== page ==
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Tough love for patients

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Micah Solomon writes about  the need to apply a “customer isn’t always right” approach in healthcare:

“My friend Dr. James Merlino uses the example of encouraging post-surgical patient to get up and walk as soon as possible, in spite of the temporary misery (and resistance) it brings to and on the part of the customer/patient. And, of course, there’s the importance of refusing to coddle a patient who thinks pizza is a vegetable or the one who thinks half a pack a day is an appropriate example of moderation.

But  “even though the customer’s not always right in these situations, it doesn’t give us cause to jerk around the customers in other parts of their institutional customer experience. Not for profit institutions need to develop every bit as high a standard for how they serve customers as do commercial operations. Because inefficiency, rudeness, and an attitude of ‘that’s how we do things around here, take it or leave it’  isn’t going to help any patient heal, or any student excel. It just gets in the way.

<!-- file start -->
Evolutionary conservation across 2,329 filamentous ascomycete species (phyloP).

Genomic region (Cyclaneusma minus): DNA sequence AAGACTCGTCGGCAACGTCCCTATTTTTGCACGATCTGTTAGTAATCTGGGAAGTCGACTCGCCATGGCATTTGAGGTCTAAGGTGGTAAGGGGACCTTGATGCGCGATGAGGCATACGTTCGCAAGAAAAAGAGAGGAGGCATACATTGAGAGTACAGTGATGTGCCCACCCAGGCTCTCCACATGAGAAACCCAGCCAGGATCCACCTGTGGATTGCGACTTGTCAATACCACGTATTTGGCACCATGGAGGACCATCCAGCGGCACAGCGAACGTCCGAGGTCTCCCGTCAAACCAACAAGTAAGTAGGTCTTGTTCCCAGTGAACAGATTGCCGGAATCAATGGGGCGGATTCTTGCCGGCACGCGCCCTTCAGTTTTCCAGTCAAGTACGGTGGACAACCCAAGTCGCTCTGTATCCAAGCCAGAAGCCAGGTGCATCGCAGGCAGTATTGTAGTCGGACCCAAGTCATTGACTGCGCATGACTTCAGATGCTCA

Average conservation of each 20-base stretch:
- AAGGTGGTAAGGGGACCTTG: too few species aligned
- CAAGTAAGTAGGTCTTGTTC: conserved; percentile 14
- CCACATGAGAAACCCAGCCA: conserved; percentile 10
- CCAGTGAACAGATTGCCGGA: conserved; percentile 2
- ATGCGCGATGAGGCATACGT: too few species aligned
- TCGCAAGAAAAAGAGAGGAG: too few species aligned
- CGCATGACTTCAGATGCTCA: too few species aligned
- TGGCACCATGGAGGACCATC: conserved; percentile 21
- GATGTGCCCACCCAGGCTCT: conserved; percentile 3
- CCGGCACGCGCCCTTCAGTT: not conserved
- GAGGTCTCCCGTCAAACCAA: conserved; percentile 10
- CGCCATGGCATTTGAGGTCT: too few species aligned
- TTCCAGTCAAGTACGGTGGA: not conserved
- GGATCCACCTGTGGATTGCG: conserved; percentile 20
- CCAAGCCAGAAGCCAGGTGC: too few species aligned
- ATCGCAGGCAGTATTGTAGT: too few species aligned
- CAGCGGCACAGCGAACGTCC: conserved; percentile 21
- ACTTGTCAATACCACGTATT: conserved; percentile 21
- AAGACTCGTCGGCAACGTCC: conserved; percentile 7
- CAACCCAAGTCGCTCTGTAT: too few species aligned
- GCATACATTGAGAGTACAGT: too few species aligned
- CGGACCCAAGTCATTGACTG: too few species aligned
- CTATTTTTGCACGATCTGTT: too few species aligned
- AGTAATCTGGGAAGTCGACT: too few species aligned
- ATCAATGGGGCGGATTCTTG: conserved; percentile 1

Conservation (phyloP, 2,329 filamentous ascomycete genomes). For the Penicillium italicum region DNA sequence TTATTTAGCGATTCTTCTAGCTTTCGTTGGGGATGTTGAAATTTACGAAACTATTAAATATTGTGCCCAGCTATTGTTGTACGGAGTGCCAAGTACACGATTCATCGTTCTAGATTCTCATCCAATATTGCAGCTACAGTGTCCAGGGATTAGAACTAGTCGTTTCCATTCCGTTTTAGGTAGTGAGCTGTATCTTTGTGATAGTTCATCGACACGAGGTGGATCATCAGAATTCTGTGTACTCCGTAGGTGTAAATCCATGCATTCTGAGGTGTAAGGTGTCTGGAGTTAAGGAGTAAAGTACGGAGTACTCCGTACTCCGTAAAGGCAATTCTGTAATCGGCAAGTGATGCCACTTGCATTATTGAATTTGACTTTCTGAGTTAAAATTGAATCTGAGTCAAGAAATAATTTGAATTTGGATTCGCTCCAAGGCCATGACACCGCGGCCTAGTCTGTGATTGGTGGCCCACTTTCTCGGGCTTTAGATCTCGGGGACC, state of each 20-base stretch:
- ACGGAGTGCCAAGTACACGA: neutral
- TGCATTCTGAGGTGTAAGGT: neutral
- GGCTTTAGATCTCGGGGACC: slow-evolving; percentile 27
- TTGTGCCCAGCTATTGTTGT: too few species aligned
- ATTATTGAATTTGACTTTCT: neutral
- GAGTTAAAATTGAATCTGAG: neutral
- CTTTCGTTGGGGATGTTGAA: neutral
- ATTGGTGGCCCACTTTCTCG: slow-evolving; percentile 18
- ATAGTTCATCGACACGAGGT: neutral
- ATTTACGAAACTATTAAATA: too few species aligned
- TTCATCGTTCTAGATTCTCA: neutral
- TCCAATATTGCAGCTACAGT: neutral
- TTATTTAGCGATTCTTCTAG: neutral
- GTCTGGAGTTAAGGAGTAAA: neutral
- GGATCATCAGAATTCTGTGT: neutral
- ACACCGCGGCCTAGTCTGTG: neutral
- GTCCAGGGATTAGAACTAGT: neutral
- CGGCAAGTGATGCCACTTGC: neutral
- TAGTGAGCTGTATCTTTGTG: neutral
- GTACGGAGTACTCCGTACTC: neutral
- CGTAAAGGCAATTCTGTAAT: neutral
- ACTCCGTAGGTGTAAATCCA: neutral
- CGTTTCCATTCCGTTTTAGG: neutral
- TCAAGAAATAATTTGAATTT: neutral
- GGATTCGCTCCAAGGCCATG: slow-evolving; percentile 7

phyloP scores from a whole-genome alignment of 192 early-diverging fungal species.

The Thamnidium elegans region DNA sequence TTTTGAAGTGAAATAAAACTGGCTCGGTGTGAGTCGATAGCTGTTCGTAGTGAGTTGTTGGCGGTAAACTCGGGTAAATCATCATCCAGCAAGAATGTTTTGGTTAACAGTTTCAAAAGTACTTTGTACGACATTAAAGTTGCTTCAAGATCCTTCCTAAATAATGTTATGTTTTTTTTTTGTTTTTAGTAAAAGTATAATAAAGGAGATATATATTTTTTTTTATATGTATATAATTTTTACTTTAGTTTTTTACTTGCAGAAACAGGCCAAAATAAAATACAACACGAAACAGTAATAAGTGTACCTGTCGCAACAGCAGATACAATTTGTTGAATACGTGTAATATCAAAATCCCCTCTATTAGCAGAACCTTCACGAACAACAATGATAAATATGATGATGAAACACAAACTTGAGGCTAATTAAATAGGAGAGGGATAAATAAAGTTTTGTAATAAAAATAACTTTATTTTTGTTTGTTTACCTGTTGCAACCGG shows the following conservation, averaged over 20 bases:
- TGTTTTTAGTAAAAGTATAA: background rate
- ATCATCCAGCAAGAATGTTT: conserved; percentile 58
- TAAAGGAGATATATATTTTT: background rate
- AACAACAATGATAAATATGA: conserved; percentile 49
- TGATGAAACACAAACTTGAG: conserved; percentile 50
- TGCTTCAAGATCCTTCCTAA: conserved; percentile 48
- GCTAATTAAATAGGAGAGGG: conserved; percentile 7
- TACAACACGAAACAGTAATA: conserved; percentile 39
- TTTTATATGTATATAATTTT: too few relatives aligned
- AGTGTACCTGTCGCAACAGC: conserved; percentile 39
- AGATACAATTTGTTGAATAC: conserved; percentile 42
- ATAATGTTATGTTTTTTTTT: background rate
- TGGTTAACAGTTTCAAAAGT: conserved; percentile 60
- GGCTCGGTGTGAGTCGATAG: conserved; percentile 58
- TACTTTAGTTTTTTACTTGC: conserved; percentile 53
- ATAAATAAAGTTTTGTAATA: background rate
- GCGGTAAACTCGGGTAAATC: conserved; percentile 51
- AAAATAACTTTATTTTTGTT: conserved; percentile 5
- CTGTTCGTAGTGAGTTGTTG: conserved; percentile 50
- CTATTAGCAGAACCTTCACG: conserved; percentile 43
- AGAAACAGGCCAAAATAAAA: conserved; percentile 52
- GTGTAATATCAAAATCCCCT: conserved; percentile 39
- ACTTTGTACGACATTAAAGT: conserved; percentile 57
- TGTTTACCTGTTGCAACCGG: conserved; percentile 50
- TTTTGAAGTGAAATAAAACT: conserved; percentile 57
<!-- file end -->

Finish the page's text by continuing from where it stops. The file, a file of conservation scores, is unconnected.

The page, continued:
“What will help is coupling a tough love approach with a commitment to courtesy, streamlining, and taking the patient’s, or student’s, point of view. Of figuring out ways to be more responsive, more available. Of making use of what private industry can teach us: not just benchmarking other schools or other hospitals, but great hotels and great retailers. Not because healthcare and education will ever be precisely analogous to such operations, but because benchmarking outside your own industry is often the best way to improve by leaps and bounds.”

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